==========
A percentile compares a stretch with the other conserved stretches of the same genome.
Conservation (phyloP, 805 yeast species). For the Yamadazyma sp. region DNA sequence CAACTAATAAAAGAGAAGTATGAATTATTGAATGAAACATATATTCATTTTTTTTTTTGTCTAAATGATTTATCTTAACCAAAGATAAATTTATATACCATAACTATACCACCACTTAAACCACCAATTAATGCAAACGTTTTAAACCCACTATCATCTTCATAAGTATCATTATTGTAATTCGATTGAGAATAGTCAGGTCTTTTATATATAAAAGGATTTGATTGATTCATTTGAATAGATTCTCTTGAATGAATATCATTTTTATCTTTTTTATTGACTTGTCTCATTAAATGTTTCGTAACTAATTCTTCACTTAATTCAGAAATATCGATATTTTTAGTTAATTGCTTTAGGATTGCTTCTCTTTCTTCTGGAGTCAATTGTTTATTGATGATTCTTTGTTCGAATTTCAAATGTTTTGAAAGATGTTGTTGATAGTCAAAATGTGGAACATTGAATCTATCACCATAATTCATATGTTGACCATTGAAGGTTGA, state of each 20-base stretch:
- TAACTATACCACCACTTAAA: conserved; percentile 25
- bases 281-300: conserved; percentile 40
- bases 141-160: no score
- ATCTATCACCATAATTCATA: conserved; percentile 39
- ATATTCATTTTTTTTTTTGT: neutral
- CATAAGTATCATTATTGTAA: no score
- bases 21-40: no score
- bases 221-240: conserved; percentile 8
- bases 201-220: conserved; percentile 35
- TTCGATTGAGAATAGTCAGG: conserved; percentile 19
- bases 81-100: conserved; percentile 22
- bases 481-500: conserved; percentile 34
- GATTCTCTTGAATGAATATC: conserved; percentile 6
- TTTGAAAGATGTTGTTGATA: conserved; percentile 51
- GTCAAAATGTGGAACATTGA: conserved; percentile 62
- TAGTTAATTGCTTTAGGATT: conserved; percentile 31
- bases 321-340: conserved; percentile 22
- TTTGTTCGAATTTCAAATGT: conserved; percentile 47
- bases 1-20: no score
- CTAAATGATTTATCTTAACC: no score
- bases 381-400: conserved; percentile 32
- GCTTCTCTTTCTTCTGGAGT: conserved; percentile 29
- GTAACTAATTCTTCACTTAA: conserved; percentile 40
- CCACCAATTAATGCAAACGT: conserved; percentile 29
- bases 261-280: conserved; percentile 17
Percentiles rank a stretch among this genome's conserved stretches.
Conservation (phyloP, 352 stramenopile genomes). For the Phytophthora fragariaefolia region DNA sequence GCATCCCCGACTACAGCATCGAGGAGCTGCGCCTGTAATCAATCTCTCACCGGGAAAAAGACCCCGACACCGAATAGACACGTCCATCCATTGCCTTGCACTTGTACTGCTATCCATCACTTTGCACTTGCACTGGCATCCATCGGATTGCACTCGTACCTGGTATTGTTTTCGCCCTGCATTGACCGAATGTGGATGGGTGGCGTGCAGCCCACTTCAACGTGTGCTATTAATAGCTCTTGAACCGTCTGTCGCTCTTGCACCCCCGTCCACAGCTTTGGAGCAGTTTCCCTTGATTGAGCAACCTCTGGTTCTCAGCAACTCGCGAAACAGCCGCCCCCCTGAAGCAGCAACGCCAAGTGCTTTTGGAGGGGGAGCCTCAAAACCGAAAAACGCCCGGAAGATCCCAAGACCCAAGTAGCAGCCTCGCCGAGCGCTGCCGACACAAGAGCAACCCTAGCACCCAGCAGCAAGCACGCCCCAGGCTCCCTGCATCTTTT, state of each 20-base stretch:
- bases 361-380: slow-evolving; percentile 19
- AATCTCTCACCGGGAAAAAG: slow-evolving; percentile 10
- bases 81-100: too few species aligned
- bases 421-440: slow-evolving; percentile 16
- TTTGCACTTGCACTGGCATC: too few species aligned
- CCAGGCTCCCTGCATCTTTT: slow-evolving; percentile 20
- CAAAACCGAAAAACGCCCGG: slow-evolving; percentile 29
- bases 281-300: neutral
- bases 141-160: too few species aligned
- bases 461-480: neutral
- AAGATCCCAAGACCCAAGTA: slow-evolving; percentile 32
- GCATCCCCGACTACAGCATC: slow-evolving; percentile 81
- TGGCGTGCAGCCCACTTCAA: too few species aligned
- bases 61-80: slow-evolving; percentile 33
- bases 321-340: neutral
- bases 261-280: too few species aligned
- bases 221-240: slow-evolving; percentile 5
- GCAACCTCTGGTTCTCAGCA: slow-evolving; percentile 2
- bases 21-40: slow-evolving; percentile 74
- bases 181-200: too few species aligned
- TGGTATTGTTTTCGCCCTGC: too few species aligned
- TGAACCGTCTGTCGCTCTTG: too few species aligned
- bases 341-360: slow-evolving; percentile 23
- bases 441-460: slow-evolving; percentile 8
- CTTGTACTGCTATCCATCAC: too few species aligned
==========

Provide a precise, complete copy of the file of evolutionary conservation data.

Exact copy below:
A percentile compares a stretch with the other conserved stretches of the same genome.
Conservation (phyloP, 805 yeast species). For the Yamadazyma sp. region DNA sequence CAACTAATAAAAGAGAAGTATGAATTATTGAATGAAACATATATTCATTTTTTTTTTTGTCTAAATGATTTATCTTAACCAAAGATAAATTTATATACCATAACTATACCACCACTTAAACCACCAATTAATGCAAACGTTTTAAACCCACTATCATCTTCATAAGTATCATTATTGTAATTCGATTGAGAATAGTCAGGTCTTTTATATATAAAAGGATTTGATTGATTCATTTGAATAGATTCTCTTGAATGAATATCATTTTTATCTTTTTTATTGACTTGTCTCATTAAATGTTTCGTAACTAATTCTTCACTTAATTCAGAAATATCGATATTTTTAGTTAATTGCTTTAGGATTGCTTCTCTTTCTTCTGGAGTCAATTGTTTATTGATGATTCTTTGTTCGAATTTCAAATGTTTTGAAAGATGTTGTTGATAGTCAAAATGTGGAACATTGAATCTATCACCATAATTCATATGTTGACCATTGAAGGTTGA, state of each 20-base stretch:
- TAACTATACCACCACTTAAA: conserved; percentile 25
- bases 281-300: conserved; percentile 40
- bases 141-160: no score
- ATCTATCACCATAATTCATA: conserved; percentile 39
- ATATTCATTTTTTTTTTTGT: neutral
- CATAAGTATCATTATTGTAA: no score
- bases 21-40: no score
- bases 221-240: conserved; percentile 8
- bases 201-220: conserved; percentile 35
- TTCGATTGAGAATAGTCAGG: conserved; percentile 19
- bases 81-100: conserved; percentile 22
- bases 481-500: conserved; percentile 34
- GATTCTCTTGAATGAATATC: conserved; percentile 6
- TTTGAAAGATGTTGTTGATA: conserved; percentile 51
- GTCAAAATGTGGAACATTGA: conserved; percentile 62
- TAGTTAATTGCTTTAGGATT: conserved; percentile 31
- bases 321-340: conserved; percentile 22
- TTTGTTCGAATTTCAAATGT: conserved; percentile 47
- bases 1-20: no score
- CTAAATGATTTATCTTAACC: no score
- bases 381-400: conserved; percentile 32
- GCTTCTCTTTCTTCTGGAGT: conserved; percentile 29
- GTAACTAATTCTTCACTTAA: conserved; percentile 40
- CCACCAATTAATGCAAACGT: conserved; percentile 29
- bases 261-280: conserved; percentile 17
Percentiles rank a stretch among this genome's conserved stretches.
Conservation (phyloP, 352 stramenopile genomes). For the Phytophthora fragariaefolia region DNA sequence GCATCCCCGACTACAGCATCGAGGAGCTGCGCCTGTAATCAATCTCTCACCGGGAAAAAGACCCCGACACCGAATAGACACGTCCATCCATTGCCTTGCACTTGTACTGCTATCCATCACTTTGCACTTGCACTGGCATCCATCGGATTGCACTCGTACCTGGTATTGTTTTCGCCCTGCATTGACCGAATGTGGATGGGTGGCGTGCAGCCCACTTCAACGTGTGCTATTAATAGCTCTTGAACCGTCTGTCGCTCTTGCACCCCCGTCCACAGCTTTGGAGCAGTTTCCCTTGATTGAGCAACCTCTGGTTCTCAGCAACTCGCGAAACAGCCGCCCCCCTGAAGCAGCAACGCCAAGTGCTTTTGGAGGGGGAGCCTCAAAACCGAAAAACGCCCGGAAGATCCCAAGACCCAAGTAGCAGCCTCGCCGAGCGCTGCCGACACAAGAGCAACCCTAGCACCCAGCAGCAAGCACGCCCCAGGCTCCCTGCATCTTTT, state of each 20-base stretch:
- bases 361-380: slow-evolving; percentile 19
- AATCTCTCACCGGGAAAAAG: slow-evolving; percentile 10
- bases 81-100: too few species aligned
- bases 421-440: slow-evolving; percentile 16
- TTTGCACTTGCACTGGCATC: too few species aligned
- CCAGGCTCCCTGCATCTTTT: slow-evolving; percentile 20
- CAAAACCGAAAAACGCCCGG: slow-evolving; percentile 29
- bases 281-300: neutral
- bases 141-160: too few species aligned
- bases 461-480: neutral
- AAGATCCCAAGACCCAAGTA: slow-evolving; percentile 32
- GCATCCCCGACTACAGCATC: slow-evolving; percentile 81
- TGGCGTGCAGCCCACTTCAA: too few species aligned
- bases 61-80: slow-evolving; percentile 33
- bases 321-340: neutral
- bases 261-280: too few species aligned
- bases 221-240: slow-evolving; percentile 5
- GCAACCTCTGGTTCTCAGCA: slow-evolving; percentile 2
- bases 21-40: slow-evolving; percentile 74
- bases 181-200: too few species aligned
- TGGTATTGTTTTCGCCCTGC: too few species aligned
- TGAACCGTCTGTCGCTCTTG: too few species aligned
- bases 341-360: slow-evolving; percentile 23
- bases 441-460: slow-evolving; percentile 8
- CTTGTACTGCTATCCATCAC: too few species aligned